Omeka powers the award-winning Bracero History Archive, a project to tell the stories of the Mexican guest workers in the Bracero Program of the 1940s-1960s.

“With Omeka, Native Americans wouldn’t need to create their own digital infrastructure,” said Tom Scheinfeldt, Omeka’s executive producer and the managing director of the Center for History and New Media at George Mason University, which is partially funding Omeka.

“Physical objects may never go around, but digital objects are infinitely replicable,” Scheinfeldt continued. “Omeka could be criticized for not having archival standards, but it’s a whole lot better than what’s out there. This leads to comparative scholarship, easier discovery, and with Omeka(mu), for multiple users, can keep stewardship local.

“Thanks to digital formats, things can exist in multiple uses and places. This is a better way to tell the world traditions. We want […] a way to put objects into the APS workflow for possible preservation.”

Currently APS uses Archivist Tool Kit for its collection, Content DM for individual items and XTF for re-creating subject guides. But APS agreed that Omeka would be a powerful tool.

Omeka would work great for tribal leaders to save their own digital images and form relationships between repositories for long-term preservation,” said Richard Shrake, APS’ assistant librarian for technology and security.

APS Native American Sound Recordings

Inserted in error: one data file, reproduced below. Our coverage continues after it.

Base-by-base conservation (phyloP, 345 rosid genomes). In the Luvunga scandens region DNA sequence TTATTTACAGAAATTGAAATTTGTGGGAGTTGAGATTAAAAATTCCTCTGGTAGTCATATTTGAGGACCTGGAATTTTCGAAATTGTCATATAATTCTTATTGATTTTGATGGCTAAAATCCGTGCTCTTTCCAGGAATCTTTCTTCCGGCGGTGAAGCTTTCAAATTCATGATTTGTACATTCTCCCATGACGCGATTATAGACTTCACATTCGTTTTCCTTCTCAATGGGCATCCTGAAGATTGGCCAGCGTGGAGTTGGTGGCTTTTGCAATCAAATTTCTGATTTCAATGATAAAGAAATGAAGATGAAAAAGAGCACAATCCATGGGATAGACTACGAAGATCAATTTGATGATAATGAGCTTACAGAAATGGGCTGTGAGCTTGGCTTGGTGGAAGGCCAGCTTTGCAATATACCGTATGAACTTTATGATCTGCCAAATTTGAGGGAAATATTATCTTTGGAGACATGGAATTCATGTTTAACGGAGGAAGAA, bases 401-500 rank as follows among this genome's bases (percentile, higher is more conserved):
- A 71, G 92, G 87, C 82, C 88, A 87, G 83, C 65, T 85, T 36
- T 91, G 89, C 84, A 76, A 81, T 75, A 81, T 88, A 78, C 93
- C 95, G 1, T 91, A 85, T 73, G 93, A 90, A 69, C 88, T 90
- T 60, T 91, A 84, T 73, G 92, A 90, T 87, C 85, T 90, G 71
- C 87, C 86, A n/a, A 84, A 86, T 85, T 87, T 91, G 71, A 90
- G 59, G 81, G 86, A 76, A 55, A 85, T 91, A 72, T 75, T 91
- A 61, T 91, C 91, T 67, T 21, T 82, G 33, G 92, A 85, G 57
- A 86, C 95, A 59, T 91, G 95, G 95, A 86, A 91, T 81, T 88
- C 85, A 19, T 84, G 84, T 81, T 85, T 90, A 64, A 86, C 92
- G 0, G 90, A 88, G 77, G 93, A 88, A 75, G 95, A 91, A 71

Listen to songs, folkloric stories and the last speaker of Wampanoag dialect on the APS Native American Sound Recordings page.

“We have 1,200 hours of recordings, which are most in need because many are endangered languages,” Shrake added. “We also have recordings on R-DAT (digital mini-cassette tapes), reel-to-reel tapes and wire recordings.”

Larry Aitken, the tribal historian of the Leech Lake Band of Ojibwe in northern Minnesota, also endorsed the technology.

“This sharing of knowledge wasn’t available to use before. It brings wisdom keepers and elders together,” Aitken said. “We couldn’t pronounce dictionaries and handouts. Now the Turtle Mountain [Band of Chippewa Indians] are learning their own language. Eventually we can study, write and use our own language.

“We have been neighbors for 500 years, but you weren’t listening to us,” Aitken added. “Now APS has opened its doors. We have been waiting for this for a long time.